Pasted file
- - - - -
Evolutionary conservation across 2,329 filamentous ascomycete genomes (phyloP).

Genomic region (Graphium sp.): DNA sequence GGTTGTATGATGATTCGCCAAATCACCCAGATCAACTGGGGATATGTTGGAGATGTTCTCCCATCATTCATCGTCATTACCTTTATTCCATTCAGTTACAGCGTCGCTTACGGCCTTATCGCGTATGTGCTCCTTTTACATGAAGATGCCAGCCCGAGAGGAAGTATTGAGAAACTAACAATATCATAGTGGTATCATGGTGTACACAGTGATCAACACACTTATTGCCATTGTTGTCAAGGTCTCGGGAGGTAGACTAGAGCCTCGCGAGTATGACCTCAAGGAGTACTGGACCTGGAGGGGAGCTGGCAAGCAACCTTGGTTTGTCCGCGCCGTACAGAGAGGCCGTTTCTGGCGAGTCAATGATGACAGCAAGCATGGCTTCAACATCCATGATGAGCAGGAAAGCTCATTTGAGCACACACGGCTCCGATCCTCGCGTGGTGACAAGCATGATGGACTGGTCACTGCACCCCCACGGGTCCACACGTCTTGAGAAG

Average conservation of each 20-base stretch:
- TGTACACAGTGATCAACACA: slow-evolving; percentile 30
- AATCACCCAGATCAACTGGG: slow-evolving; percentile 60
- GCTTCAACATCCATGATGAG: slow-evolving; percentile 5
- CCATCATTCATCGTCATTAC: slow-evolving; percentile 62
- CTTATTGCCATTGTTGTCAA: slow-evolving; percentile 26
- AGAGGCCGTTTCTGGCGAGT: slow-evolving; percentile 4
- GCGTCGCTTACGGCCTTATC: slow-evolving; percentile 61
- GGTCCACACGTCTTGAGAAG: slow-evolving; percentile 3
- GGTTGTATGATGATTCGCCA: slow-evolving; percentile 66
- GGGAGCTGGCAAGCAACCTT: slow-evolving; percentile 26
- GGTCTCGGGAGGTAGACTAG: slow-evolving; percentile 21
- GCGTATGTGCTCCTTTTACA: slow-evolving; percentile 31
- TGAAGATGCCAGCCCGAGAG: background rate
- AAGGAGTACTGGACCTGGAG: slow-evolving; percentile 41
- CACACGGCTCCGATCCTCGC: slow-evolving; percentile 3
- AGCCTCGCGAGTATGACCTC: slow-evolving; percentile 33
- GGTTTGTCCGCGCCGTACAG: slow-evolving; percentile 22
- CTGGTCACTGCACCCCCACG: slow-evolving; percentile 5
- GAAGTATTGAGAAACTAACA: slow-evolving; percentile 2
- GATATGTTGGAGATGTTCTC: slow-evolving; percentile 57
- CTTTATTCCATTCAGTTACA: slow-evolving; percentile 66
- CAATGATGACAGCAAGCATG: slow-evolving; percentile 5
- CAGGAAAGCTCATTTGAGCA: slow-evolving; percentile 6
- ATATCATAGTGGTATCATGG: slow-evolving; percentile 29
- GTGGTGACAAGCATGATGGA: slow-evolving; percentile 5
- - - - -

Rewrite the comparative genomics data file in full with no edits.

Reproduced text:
Evolutionary conservation across 2,329 filamentous ascomycete genomes (phyloP).

Genomic region (Graphium sp.): DNA sequence GGTTGTATGATGATTCGCCAAATCACCCAGATCAACTGGGGATATGTTGGAGATGTTCTCCCATCATTCATCGTCATTACCTTTATTCCATTCAGTTACAGCGTCGCTTACGGCCTTATCGCGTATGTGCTCCTTTTACATGAAGATGCCAGCCCGAGAGGAAGTATTGAGAAACTAACAATATCATAGTGGTATCATGGTGTACACAGTGATCAACACACTTATTGCCATTGTTGTCAAGGTCTCGGGAGGTAGACTAGAGCCTCGCGAGTATGACCTCAAGGAGTACTGGACCTGGAGGGGAGCTGGCAAGCAACCTTGGTTTGTCCGCGCCGTACAGAGAGGCCGTTTCTGGCGAGTCAATGATGACAGCAAGCATGGCTTCAACATCCATGATGAGCAGGAAAGCTCATTTGAGCACACACGGCTCCGATCCTCGCGTGGTGACAAGCATGATGGACTGGTCACTGCACCCCCACGGGTCCACACGTCTTGAGAAG

Average conservation of each 20-base stretch:
- TGTACACAGTGATCAACACA: slow-evolving; percentile 30
- AATCACCCAGATCAACTGGG: slow-evolving; percentile 60
- GCTTCAACATCCATGATGAG: slow-evolving; percentile 5
- CCATCATTCATCGTCATTAC: slow-evolving; percentile 62
- CTTATTGCCATTGTTGTCAA: slow-evolving; percentile 26
- AGAGGCCGTTTCTGGCGAGT: slow-evolving; percentile 4
- GCGTCGCTTACGGCCTTATC: slow-evolving; percentile 61
- GGTCCACACGTCTTGAGAAG: slow-evolving; percentile 3
- GGTTGTATGATGATTCGCCA: slow-evolving; percentile 66
- GGGAGCTGGCAAGCAACCTT: slow-evolving; percentile 26
- GGTCTCGGGAGGTAGACTAG: slow-evolving; percentile 21
- GCGTATGTGCTCCTTTTACA: slow-evolving; percentile 31
- TGAAGATGCCAGCCCGAGAG: background rate
- AAGGAGTACTGGACCTGGAG: slow-evolving; percentile 41
- CACACGGCTCCGATCCTCGC: slow-evolving; percentile 3
- AGCCTCGCGAGTATGACCTC: slow-evolving; percentile 33
- GGTTTGTCCGCGCCGTACAG: slow-evolving; percentile 22
- CTGGTCACTGCACCCCCACG: slow-evolving; percentile 5
- GAAGTATTGAGAAACTAACA: slow-evolving; percentile 2
- GATATGTTGGAGATGTTCTC: slow-evolving; percentile 57
- CTTTATTCCATTCAGTTACA: slow-evolving; percentile 66
- CAATGATGACAGCAAGCATG: slow-evolving; percentile 5
- CAGGAAAGCTCATTTGAGCA: slow-evolving; percentile 6
- ATATCATAGTGGTATCATGG: slow-evolving; percentile 29
- GTGGTGACAAGCATGATGGA: slow-evolving; percentile 5